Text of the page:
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21 Apr 2004
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Not strictly a YATI as such, but the warp coils of a ship are supposed to be a series of large ring-shaped devices which sit in line along the inside of each nacelle. There shouldn't really be any such thing as a "primary" warp coil, it shouldn't really be possible to take a warp coil from one ship and stick it in another, and if you could then it should be a lot larger than the thing we see in this episode, given the size of Enterprise's nacelles. Of course we could always argue that Enterprise's warp drive operates on slightly different principles than later ships.

We get another speed nit - the meeting is three days from now, four light years away, and the ship is said to need to be able to reach warp 3 to reach it. That would make warp 3 equal to 487 times lightspeed, which is way faster than the ship is stated to be in "Broken Bow".

Great Moment :
It's good to see that they are keeping the ship in a crippled state rather than have unrealistically rapid repairs. I was also impressed that the repairs involve actual physical work - people welding, hitting things with hammers, etc, rather than just waving glowing gadgets over bits of the ship.
Body Count :
Hard to say, really. Reed says that five people are dead, dozens wounded. In the next episode, however, we will learn that eighteen people died in the battle. Presumably many of the wounded are being lost over the course of this episode, bodies being found, etc.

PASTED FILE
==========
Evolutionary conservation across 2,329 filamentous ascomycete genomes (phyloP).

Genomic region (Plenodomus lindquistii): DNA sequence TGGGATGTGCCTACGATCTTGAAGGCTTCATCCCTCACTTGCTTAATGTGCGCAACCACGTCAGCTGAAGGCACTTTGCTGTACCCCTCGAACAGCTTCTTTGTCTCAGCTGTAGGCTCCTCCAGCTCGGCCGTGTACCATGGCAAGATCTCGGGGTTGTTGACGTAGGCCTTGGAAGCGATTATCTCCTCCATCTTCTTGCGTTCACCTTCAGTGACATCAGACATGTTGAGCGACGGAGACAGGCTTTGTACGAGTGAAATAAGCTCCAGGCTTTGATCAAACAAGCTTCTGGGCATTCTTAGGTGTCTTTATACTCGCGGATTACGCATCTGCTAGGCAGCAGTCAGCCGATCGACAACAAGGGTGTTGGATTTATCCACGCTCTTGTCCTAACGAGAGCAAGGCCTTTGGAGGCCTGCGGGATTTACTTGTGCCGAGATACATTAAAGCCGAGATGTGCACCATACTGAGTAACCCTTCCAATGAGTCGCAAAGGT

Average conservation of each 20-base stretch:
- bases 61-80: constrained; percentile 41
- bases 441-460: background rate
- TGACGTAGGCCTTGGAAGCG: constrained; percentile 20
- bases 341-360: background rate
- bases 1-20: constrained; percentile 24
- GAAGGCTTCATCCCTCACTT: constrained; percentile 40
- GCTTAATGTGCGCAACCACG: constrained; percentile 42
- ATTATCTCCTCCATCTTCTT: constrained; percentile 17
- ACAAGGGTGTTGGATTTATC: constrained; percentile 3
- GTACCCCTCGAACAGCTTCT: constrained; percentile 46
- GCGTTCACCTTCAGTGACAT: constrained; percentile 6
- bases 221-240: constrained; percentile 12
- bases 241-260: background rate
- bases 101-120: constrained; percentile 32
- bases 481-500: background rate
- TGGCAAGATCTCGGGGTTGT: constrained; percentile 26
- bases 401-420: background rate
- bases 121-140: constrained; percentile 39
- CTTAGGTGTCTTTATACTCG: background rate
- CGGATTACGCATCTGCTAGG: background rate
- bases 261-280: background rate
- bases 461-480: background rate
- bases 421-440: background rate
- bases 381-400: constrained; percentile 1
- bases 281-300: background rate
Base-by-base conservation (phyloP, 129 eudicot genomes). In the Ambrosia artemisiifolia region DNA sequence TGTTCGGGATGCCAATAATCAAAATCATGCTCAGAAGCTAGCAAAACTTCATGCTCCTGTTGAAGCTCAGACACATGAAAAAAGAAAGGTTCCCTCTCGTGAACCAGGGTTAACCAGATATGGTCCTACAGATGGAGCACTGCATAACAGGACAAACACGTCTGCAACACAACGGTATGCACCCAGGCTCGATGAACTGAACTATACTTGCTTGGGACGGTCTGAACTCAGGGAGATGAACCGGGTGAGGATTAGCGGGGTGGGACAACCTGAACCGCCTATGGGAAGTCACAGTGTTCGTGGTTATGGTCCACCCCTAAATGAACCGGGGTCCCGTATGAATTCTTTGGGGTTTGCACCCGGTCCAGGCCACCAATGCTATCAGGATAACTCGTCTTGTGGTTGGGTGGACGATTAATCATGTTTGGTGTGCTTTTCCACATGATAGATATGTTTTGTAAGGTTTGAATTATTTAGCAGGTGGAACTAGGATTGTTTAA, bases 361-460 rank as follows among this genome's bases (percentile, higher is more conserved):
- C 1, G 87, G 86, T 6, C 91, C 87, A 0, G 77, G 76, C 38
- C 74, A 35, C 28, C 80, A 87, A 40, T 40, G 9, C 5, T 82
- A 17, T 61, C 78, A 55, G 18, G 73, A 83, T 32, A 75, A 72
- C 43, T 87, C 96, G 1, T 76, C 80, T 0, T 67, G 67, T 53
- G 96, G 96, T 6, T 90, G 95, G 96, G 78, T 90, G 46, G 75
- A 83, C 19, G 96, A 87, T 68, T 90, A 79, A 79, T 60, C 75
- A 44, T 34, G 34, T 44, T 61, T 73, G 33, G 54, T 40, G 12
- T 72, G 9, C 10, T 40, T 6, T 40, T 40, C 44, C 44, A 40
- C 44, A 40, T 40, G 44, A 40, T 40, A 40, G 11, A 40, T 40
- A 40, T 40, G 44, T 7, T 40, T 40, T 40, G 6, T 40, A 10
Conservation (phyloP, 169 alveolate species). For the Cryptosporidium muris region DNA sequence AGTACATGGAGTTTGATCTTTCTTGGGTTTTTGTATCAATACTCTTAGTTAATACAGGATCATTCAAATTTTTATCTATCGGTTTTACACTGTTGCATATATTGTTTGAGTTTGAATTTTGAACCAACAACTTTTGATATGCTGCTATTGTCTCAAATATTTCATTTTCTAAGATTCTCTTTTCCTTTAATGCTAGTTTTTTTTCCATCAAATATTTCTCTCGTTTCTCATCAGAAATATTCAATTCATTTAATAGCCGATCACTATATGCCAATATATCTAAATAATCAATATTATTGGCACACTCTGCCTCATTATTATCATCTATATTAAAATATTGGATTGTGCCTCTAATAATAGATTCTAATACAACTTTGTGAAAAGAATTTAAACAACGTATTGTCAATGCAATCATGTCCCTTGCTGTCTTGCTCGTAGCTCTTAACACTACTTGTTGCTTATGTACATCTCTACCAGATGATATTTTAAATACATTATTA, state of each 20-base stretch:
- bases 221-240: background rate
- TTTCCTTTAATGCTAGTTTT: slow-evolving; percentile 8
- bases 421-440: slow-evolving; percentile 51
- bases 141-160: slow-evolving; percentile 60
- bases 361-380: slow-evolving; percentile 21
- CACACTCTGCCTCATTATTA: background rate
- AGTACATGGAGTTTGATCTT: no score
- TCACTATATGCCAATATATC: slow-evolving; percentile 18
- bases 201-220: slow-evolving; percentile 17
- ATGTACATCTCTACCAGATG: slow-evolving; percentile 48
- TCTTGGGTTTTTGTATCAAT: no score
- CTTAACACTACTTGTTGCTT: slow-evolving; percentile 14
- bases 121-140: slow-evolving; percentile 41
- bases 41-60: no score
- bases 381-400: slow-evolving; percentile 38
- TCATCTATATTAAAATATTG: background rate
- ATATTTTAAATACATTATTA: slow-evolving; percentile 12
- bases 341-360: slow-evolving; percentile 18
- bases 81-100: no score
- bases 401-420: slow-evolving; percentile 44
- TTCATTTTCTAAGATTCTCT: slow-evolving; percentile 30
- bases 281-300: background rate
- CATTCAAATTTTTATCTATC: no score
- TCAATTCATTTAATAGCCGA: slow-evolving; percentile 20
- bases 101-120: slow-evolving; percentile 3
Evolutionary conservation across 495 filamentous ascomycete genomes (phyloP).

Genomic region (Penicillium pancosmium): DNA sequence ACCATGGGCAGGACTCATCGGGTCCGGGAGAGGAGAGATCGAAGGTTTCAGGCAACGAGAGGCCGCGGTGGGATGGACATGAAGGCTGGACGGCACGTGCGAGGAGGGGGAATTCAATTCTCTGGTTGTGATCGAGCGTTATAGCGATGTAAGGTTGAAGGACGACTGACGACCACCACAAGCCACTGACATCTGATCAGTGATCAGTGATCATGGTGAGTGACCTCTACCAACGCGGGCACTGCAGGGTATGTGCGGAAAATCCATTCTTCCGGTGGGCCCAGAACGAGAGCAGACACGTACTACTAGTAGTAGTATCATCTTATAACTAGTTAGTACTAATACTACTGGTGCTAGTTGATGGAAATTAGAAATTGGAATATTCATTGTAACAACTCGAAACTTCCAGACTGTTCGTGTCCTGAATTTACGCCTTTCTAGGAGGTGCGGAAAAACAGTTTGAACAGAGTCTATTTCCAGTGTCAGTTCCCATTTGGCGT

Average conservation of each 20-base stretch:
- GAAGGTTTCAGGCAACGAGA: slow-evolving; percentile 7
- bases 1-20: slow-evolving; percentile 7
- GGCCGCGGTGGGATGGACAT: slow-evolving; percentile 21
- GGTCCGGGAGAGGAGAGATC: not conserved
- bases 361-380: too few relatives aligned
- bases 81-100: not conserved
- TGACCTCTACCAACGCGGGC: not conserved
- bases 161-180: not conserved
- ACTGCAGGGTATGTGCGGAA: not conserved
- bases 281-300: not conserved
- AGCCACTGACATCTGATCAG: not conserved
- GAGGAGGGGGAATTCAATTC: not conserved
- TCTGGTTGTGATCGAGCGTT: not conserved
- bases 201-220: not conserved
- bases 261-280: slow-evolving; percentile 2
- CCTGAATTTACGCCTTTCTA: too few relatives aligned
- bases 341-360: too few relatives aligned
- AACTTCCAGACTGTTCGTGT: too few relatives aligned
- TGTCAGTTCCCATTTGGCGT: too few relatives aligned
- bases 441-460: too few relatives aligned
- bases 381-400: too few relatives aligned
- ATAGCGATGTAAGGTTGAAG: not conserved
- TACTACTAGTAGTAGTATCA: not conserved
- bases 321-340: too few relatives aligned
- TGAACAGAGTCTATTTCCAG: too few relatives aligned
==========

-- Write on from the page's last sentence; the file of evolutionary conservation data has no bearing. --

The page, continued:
During the attack on the Illyrian ship at least one of the MACOs is injured and at least half a dozen or so of the Illyrians are stunned (at least I presume Archer had his people using stun).

Factoid :
The Illyrian captain is played by Casey Biggs, who also played Damar on Deep Space Nine.


The Xindi attack on Enterprise is called off at the last second, thanks to Archer's pleas to the council. He is returned to the badly damaged ship and given a rendezvous to meet with Degra for further peace talks - but the meeting is light years away, with only a few days to get there. Without warp drive Archer has no chance of reaching the meeting but the only other ship within range won't trade their warp coil, leaving Archer with a difficult decision.


So, was Archer right or wrong to steal the warp coil? Typically Star Trek would present us with a situation like this and have the Captain make a stirring speech about how there's no point in trying to preserve the Federation by violating the ethics that define it - and indeed T'Pol does point out that Archer has said this exact thing before when she reminds him of his "We can't save humanity without holding on to what makes us human" line. That works fine when there turns out to be a conveniently ethical way to solve the problem, which there always does in Star Trek. However... in this case, there was no other way, and it was not just one ship at stake but the whole of Earth - indeed, if Daniels is correct then Archer dooms the entire galaxy by sticking to his principles.

It's hard to say that what Archer did was right, but it is also hard to say that he could have done anything else.

© Graham & Ian Kennedy Page views : 27,388 Last updated : 26 Mar 2006